Equality is in the air we breathe.

(There’s never been equality for me,
Nor freedom in this “homeland of the free.”)

Say, who are you that mumbles in the dark? 
And who are you that draws your veil across the stars?

I am the poor white, fooled and pushed apart,
I am the Negro bearing slavery’s scars.
I am the red man driven from the land,
I am the immigrant clutching the hope I seek—
And finding only the same old stupid plan
Of dog eat dog, of mighty crush the weak.

I am the young man, full of strength and hope,
Tangled in that ancient endless chain
Of profit, power, gain, of grab the land!
Of grab the gold! Of grab the ways of satisfying need!
Of work the men! Of take the pay!
Of owning everything for one’s own greed!

I am the farmer, bondsman to the soil.
I am the worker sold to the machine.
I am the Negro, servant to you all.
I am the people, humble, hungry, mean—
Hungry yet today despite the dream.
Beaten yet today—O, Pioneers!
I am the man who never got ahead,
The poorest worker bartered through the years.

Yet I’m the one who dreamt our basic dream
In the Old World while still a serf of kings,
Who dreamt a dream so strong, so brave, so true,
That even yet its mighty daring sings
In every brick and stone, in every furrow turned
That’s made America the land it has become.
O, I’m the man who sailed those early seas
In search of what I meant to be my home—
For I’m the one who left dark Ireland’s shore,
And Poland’s plain, and England’s grassy lea,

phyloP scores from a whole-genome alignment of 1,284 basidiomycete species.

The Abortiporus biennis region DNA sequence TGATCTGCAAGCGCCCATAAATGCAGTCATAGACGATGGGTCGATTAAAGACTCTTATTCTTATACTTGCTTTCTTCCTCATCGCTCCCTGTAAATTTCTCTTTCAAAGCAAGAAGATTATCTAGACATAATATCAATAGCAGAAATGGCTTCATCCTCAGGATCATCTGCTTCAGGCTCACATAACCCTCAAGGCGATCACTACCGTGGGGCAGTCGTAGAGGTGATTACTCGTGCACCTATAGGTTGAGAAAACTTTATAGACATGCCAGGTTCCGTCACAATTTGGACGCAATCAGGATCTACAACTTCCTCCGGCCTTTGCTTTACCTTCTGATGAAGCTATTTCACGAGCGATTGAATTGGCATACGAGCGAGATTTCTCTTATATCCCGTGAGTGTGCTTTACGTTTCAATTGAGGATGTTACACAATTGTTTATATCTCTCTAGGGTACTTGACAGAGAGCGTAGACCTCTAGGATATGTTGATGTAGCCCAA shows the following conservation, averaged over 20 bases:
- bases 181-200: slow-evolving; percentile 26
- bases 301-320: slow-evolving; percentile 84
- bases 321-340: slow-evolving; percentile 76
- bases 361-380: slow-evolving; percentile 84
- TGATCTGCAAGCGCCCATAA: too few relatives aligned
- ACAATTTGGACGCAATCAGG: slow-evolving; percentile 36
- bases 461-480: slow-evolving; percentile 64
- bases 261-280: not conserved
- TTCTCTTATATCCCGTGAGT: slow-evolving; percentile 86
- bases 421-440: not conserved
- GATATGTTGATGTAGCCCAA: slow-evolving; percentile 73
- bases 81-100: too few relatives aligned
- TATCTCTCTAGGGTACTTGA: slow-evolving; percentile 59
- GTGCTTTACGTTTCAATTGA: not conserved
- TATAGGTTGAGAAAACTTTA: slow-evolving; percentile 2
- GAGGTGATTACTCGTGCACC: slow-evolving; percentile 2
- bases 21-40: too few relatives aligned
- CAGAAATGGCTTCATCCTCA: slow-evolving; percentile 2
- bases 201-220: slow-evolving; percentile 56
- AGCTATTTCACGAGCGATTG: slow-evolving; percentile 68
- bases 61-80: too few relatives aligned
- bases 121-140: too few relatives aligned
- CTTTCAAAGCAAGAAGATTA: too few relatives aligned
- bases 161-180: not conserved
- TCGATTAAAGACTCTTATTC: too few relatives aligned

And torn from Black Africa’s strand I came
To build a “homeland of the free.”

The free?

Who said the free?  Not me?
Surely not me?  The millions on relief today?
The millions shot down when we strike?
The millions who have nothing for our pay?
For all the dreams we’ve dreamed
And all the songs we’ve sung
And all the hopes we’ve held
And all the flags we’ve hung,
The millions who have nothing for our pay—
Except the dream that’s almost dead today.

O, let America be America again—
The land that never has been yet—
And yet must be—the land where every man is free.
The land that’s mine—the poor man’s, Indian’s, Negro’s, ME—
Who made America,
Whose sweat and blood, whose faith and pain,
Whose hand at the foundry, whose plow in the rain,
Must bring back our mighty dream again.

Sure, call me any ugly name you choose—
The steel of freedom does not stain.
From those who live like leeches on the people’s lives,
We must take back our land again,
America!

O, yes,
I say it plain,
America never was America to me,
And yet I swear this oath—
America will be!